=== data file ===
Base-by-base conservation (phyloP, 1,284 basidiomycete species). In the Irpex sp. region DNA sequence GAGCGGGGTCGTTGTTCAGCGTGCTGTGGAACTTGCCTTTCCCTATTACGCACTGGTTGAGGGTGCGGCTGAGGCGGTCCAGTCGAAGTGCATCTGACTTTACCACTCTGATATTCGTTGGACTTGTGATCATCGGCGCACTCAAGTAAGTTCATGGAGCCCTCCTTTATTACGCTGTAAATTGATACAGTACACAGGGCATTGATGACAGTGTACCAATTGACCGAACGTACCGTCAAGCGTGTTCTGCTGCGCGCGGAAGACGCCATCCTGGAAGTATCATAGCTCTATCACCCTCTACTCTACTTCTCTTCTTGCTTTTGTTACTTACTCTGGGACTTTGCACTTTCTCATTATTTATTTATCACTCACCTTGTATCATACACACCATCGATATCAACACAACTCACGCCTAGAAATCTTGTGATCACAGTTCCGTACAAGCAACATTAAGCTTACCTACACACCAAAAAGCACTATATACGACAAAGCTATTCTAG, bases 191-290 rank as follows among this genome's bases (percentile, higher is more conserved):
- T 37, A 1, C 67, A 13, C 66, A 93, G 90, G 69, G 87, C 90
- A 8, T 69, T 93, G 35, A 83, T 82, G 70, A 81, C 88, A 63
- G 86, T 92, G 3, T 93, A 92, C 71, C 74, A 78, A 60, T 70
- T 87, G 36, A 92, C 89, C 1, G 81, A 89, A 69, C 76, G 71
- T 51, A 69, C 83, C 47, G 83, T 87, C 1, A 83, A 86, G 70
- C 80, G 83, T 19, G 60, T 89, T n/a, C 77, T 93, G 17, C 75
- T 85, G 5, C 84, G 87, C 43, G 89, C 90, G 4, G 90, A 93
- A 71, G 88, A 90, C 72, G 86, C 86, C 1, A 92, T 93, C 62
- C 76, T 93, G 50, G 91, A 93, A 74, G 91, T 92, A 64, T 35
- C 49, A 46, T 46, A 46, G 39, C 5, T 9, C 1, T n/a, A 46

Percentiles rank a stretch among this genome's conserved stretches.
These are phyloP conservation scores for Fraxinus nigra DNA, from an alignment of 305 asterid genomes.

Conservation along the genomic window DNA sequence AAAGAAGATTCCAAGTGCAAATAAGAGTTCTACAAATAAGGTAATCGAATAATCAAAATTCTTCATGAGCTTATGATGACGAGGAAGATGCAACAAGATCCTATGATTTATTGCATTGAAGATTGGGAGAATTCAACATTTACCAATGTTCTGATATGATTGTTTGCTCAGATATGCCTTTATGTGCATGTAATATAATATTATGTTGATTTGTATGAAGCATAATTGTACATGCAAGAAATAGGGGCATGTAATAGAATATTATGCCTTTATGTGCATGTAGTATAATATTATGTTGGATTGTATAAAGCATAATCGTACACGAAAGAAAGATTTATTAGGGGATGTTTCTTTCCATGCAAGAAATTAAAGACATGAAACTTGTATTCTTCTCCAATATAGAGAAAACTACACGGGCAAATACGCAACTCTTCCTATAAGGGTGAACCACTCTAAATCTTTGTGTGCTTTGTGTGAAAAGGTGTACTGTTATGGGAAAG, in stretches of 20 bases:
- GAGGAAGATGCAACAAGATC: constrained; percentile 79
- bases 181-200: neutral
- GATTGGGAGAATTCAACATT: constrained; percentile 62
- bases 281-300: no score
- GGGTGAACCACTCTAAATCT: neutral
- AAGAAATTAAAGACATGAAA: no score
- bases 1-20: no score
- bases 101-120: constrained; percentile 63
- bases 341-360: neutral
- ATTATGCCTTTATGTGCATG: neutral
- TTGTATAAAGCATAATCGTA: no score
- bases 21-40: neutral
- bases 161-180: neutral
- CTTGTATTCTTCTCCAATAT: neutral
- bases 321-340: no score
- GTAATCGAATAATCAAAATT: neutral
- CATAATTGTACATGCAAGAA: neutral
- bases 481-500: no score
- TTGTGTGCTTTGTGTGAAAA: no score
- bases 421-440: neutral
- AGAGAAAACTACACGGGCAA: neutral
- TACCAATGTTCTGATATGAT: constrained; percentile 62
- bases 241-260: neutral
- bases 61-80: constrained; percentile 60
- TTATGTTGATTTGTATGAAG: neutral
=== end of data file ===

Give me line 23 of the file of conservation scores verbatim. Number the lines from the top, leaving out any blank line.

- bases 341-360: neutral